The following year turned out to a forgettable one for the versatile Bush thanks to a fibula injury that limited him to eight games. Bush joined the Miami Dolphins in 2011, where he recorded the first 1,000 rushing yard season of his career, then rushed for 1,006 yards for the Lions in 2013. However, he has been used sparingly over his last two seasons with the 49ers and Bills.


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A one-time Super Bowl winner, running back Pierre Thomas came to the Saints as an undrafted free agent in 2007. Thomas fared quite well as a kick returner during his rookie season with 865 yards, but no return touchdowns. In 2008, Thomas became a force in the backfield, leading the Saints with 625 rushing yards and nine TDs. But the '09 season proved to be his finest as a Saint, rushing for a career-best 793 yards.

Thomas contributed to a Saints victory in the NFC Championship game against Minnesota, scoring a rushing TD and a 38-yard TD reception off a Drew Brees screen pass. A fourth-quarter pick by Vikings' QB Brett Favre forced overtime, where Thomas returned the opening kick for 40 yards and would lead to a game-winning field goal by Garrett Hartley. He went on to score a 16-yard touchdown run in Super Bowl XLIV after kicker Thomas Morestead executed an onside kick that New Orleans recovered to open the second half. Although Thomas last played in 2015, he played 105 games for the Saints and ranks fifth in team history with 28 rushing TDs.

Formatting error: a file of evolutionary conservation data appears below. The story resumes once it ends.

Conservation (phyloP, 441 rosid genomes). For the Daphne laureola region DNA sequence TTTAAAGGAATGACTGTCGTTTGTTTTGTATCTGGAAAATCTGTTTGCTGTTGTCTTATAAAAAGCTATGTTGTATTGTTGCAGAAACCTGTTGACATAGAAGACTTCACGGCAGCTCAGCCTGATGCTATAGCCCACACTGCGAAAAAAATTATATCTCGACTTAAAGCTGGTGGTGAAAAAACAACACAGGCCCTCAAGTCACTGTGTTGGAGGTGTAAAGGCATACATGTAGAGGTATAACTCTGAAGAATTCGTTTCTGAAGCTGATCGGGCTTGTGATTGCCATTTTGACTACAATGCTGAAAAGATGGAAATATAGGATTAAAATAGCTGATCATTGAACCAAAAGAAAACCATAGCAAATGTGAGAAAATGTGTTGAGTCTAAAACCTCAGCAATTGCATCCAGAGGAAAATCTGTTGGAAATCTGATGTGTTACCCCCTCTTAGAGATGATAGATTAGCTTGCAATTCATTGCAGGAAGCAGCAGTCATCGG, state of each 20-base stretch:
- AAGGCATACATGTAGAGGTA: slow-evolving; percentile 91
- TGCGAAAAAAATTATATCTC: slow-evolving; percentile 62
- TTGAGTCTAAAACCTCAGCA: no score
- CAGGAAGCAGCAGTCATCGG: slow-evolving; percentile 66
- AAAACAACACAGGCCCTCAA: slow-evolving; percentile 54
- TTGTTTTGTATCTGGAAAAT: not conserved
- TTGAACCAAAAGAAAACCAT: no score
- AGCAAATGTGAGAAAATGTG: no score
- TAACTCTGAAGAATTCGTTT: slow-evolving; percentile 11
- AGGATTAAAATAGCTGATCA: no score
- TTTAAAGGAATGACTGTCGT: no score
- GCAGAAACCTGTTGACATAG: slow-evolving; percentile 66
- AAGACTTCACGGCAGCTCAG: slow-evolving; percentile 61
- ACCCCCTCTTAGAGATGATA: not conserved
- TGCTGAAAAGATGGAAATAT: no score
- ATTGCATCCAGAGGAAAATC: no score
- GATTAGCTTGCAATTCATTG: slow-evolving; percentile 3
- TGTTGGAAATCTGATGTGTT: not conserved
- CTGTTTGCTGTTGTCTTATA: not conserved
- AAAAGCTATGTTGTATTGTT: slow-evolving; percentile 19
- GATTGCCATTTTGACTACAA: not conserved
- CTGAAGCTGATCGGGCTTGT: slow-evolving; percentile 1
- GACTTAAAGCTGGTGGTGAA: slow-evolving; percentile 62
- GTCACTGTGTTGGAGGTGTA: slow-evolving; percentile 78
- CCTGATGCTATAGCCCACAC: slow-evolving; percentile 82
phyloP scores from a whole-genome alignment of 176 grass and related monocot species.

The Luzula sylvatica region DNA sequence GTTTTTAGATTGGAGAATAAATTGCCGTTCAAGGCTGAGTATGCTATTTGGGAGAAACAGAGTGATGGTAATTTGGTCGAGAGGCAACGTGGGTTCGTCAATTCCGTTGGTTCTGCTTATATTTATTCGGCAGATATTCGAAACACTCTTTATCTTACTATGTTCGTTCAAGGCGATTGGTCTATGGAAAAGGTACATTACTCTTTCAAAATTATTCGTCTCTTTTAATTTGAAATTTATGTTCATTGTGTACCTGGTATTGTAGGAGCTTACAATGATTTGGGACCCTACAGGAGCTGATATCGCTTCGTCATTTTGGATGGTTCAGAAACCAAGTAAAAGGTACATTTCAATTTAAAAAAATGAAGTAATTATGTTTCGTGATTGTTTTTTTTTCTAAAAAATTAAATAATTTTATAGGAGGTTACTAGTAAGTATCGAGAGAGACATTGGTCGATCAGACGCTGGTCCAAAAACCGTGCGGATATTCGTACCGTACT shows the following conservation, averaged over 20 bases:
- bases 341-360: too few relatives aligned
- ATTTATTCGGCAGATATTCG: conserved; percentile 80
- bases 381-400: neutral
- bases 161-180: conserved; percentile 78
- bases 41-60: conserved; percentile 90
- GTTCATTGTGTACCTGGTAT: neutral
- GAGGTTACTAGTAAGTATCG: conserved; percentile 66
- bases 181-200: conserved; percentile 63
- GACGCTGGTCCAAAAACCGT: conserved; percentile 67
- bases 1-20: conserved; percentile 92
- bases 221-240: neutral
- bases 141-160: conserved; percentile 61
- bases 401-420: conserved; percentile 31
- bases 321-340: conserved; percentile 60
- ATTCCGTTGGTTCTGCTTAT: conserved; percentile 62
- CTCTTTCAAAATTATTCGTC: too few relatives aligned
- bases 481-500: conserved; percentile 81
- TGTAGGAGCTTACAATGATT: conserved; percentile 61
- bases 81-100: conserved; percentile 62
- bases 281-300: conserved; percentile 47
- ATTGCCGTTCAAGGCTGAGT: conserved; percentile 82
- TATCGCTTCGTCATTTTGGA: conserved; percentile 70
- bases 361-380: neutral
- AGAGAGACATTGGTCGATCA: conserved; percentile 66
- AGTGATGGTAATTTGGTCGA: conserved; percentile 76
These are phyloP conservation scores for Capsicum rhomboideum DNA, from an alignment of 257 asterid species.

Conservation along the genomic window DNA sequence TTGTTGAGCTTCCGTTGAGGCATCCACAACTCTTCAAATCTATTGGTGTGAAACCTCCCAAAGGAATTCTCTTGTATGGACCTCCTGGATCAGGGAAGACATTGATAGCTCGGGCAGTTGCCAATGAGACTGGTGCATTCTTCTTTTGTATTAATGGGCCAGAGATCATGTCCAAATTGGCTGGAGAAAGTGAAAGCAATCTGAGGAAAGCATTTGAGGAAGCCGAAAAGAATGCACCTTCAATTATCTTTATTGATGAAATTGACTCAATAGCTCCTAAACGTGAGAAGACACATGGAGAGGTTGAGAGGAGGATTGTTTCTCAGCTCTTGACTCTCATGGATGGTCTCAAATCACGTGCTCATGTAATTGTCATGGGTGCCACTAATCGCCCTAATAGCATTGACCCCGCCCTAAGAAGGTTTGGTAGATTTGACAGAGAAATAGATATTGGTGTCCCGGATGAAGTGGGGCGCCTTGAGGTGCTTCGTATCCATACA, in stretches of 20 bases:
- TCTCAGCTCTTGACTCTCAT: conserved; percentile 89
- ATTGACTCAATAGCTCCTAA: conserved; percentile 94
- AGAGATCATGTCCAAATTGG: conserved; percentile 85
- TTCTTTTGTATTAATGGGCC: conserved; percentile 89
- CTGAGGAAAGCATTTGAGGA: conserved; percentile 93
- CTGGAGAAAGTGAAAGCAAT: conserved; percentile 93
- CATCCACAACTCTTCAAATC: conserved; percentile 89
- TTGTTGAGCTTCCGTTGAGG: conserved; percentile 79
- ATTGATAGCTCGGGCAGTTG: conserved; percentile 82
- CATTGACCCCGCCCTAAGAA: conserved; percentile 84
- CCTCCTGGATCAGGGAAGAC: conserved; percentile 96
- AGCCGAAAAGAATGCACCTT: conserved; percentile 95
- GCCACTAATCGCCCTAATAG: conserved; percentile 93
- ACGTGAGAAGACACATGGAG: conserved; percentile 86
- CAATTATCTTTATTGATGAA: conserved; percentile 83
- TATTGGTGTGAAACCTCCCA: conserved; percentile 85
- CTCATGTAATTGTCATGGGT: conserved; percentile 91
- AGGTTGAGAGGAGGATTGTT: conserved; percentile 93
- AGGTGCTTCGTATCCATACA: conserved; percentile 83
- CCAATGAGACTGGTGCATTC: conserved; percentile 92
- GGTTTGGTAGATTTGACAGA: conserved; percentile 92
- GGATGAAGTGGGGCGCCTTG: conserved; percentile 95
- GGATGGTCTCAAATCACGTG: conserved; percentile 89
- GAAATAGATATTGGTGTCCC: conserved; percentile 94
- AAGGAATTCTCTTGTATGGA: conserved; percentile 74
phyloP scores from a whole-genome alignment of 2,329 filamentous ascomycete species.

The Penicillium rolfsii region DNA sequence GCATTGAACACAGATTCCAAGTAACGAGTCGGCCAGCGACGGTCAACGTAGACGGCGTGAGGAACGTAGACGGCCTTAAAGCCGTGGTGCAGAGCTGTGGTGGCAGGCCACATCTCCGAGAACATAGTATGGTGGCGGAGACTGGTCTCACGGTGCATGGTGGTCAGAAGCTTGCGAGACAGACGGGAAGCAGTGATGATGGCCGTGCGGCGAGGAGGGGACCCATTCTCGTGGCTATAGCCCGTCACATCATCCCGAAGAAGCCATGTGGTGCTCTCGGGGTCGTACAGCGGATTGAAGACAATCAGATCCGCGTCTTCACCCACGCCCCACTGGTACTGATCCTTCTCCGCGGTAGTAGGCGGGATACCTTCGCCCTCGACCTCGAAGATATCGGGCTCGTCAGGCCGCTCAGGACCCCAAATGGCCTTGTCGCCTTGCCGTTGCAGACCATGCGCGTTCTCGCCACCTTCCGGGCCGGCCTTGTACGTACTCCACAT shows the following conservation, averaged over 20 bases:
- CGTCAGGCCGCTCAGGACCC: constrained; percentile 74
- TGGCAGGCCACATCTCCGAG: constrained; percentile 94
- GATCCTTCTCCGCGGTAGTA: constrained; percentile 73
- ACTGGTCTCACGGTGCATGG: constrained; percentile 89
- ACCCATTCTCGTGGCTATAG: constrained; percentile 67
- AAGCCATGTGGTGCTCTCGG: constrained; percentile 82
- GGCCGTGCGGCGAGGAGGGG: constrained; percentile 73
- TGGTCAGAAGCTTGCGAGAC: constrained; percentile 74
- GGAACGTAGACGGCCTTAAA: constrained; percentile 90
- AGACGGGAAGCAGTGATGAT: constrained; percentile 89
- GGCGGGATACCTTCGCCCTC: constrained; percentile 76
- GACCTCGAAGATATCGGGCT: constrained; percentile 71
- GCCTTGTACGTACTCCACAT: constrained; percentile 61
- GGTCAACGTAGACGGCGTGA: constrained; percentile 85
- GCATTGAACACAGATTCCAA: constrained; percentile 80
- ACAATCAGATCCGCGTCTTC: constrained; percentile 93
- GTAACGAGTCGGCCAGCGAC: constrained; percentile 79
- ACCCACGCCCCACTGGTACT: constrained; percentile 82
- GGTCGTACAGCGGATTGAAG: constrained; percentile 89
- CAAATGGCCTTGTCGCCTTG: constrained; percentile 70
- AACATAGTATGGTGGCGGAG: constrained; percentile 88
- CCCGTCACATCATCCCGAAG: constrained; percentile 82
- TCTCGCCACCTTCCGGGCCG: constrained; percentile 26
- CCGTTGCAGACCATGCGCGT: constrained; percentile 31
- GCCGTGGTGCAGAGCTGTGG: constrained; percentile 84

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Saints fans may remember kicker Garrett Hartley for his game-winning 40-yard field goal in overtime to eliminate the Vikings in the '09 NFC Championship and for his clutch field goal kicking in Super Bowl XLIV. But the Saints' playoff hero had a rough 2010 season going 20 for 25 on FGs, missed all of 2011 due to a bad hip, then had an even worse 2013 with eight missed FG tries. A couple of field goal misses against the Rams a few years ago led to his departure following a messy six-year tenure that included a four-game suspension in '09 for using a banned substance.

Hartley joined the Cleveland Browns in 2014, but his time with the troubled franchise lasted only two games. Hartley's been out of the spotlight since his Browns departure, although he published an article for The Players' Tribune last year on what it's like to live as a free agent kicker.


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Will Smith had a terrific nine-year career as a defensive end for the Saints. But the success that Smith achieved under head coach Sean Payton made him a respected player and team captain for their team and local community. His best seasons came in '06 and '09, recording 10.5 and 13 QB sacks respectively and played an integral role towards their only Super Bowl win. Although his sack totals dropped following the '09 season, the NFL handed Smith a four-game ban in 2012 for his involvement in Bountygate which affected his professional life. Former commissioner Paul Tagliabue vacated his suspension, but he did not return for another season in New Orleans, ending his tenure with 457 tackles and 67 sacks.